The Changing World of International Investing
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Many beginning investors prefer to look first at U.S.-focused investments. But as you develop as an investor, you'll want to expand your horizons. International investing lets you do exactly that.
Dispelling some myths
For me, international investing entails investing in companies that are based outside the U.S., or in companies that may be based in the U.S. but derive a substantial proportion of their earnings from international operations. There are a number of reasons to invest internationally, but the ones that many brokers invariably recite are either false or must be qualified.
The first is that investing internationally adds diversification to your portfolio. That's true to a (small) degree, but the evidence suggests that the correlation between the U.S. stock market and foreign equity markets -- developed and developing -- has risen substantially over the last few years.
The other reason that brokers often cite is that the largest contributors to global growth over the coming years and decades are emerging rather than mature economies. While that is overwhelmingly likely, it does not follow that investors in these markets will capture that growth, either because it may accrue disproportionately to private companies or to insiders at public companies, or because investors are prone to overpaying for it.
As far as I'm concerned, the main reason to invest internationally is that it hugely expands your opportunity set. Stock markets are unlikely to be valued uniformly on a worldwide basis and at all times. When the U.S. market is overvalued, investors would do well to underweight U.S. stocks and look abroad for better opportunities.
Where the risks -- and rewards -- are
The risk/reward relationship of investing abroad has changed significantly over the past few years, and the financial crisis has contributed to an acceleration of that shift. The fundamental dichotomy isn't really between investing domestically or investing abroad, it's between investing in developed or developing markets. Conventional wisdom was that developed markets are safe because of their political stability, high standards of governance, the rule of law, and a stable macroeconomic environment. Developing markets, on the other hand, were considered risky: The politics could be unpredictable, markets opaque and illiquid, and the macro environment was a minefield of inflationary episodes and banking and currency crises.
Today, that divide is a lot murkier; in fact, the roles have been reversed in some respects. Developed markets are currently the ones prone to crises. Inflation isn't a risk (in the near term), but deflation is and growth is likely to remain tepid for several years, particularly if governments continue to embrace austerity as the cure to their ills.
Nevertheless, risks remain in emerging markets. Governance and regulatory/legal environments often fall short of the standards you may be used to. Currency risk hasn't disappeared, either; returns from stock price gains can easily be wiped out by an unfavorable swing in the exchange rate.
How to pick strong international stocks
There is an old joke that asks how hedgehogs have sex. "Very carefully" is the answer, and it's the same one I would give when asked how to pick international stocks. Stock picking is difficult enough when restricted to U.S. stocks, in an environment that is already familiar. I think this is an area in which investors have much to gain by delegating the task to the market via index funds (traditional funds or ETFs) or to an experienced, value-conscious fund manager such as Charles de Vaulx at International Value Advisors or Matthew McLennan at First Eagle Funds.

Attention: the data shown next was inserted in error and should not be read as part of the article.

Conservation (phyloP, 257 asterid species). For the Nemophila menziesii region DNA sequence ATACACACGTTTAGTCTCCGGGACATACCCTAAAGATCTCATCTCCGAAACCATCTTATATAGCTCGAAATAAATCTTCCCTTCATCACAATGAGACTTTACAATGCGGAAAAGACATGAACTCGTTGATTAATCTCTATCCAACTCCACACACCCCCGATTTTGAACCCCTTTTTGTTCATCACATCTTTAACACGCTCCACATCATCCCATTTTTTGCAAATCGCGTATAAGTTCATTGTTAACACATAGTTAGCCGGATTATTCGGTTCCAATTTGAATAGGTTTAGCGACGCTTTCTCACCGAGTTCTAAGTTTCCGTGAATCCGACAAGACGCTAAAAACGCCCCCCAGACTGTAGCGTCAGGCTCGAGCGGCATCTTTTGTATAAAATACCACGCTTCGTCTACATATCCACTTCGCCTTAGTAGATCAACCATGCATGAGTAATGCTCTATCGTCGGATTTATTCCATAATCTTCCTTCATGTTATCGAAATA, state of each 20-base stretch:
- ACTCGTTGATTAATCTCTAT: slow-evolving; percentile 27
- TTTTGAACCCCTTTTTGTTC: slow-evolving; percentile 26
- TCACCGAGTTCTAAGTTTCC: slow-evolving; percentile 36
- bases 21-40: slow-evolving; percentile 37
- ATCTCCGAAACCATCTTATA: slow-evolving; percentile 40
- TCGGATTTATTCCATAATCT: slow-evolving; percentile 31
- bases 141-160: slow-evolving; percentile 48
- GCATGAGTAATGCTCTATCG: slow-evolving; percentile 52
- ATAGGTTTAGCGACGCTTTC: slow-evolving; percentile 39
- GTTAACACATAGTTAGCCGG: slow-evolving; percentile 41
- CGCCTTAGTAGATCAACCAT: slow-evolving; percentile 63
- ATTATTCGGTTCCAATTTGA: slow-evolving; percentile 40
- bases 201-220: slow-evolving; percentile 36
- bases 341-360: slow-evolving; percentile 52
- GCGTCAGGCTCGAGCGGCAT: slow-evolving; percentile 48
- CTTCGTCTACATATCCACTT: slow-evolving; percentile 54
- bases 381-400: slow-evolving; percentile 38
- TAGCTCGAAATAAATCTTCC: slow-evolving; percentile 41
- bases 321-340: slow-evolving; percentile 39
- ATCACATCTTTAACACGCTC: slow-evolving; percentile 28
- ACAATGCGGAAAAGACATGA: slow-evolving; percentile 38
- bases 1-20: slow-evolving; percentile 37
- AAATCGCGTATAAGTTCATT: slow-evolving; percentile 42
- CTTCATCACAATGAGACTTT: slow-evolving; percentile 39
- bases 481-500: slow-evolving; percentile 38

If you feel absolutely compelled to do it yourself, I have two recommendations: Pay attention to valuations -- more so even than you would at home -- and try to zero in on high-quality global companies that have exposure to emerging economies. These four sectors look attractive:
Consumer products (global brands). As emerging market consumers become wealthier, they will want to buy branded products from companies such as Nestle, Unilever (NYS: UN) , Philip Morris International (NYS: PM) , and Diageo (NYS: DEO) .
Luxury products. The target clientele is much smaller, but the logic behind luxury products as a promising sector is similar to that for consumer brands. At the top end of these societies, growth is creating a class of wealthy consumers who are hungry for luxury goods. Companies that stand to benefit from this growing source of demand include LVMH Moet Hennessy Louis Vuitton, Hermes International, Bulgari, and Compagnie Financiere Richemont.
Resource sector. Emerging markets -- particularly China -- have huge resource needs that continue to grow. That represents a secular increase in demand for commodities, whether it's industrial and precious metals or oil. Companies such as Vale (NYS: VALE) , Rio Tinto (NYS: RIO) , Total (NYS: TOT) , or Royal Dutch Shell (NYS: RDS.A) will satisfy part of that demand.
Building materials and infrastructure. As emerging economies become increasingly urbanized, cities are built out, requiring adequate infrastructure on a larger scale. Building products company Lafarge or water services provider Veolia Environnement will be only too happy to supply their products and services.
International investing is a fascinating and potentially profitable area. If you are set on picking your own stocks, I would recommend sticking to world-class companies that are well-positioned to capture some of the growth in emerging economies. Once you have identified these companies, focus on buying their shares at reasonable valuations. In that regard, international investing is no different than investing at home -- price matters.
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At the time this article was published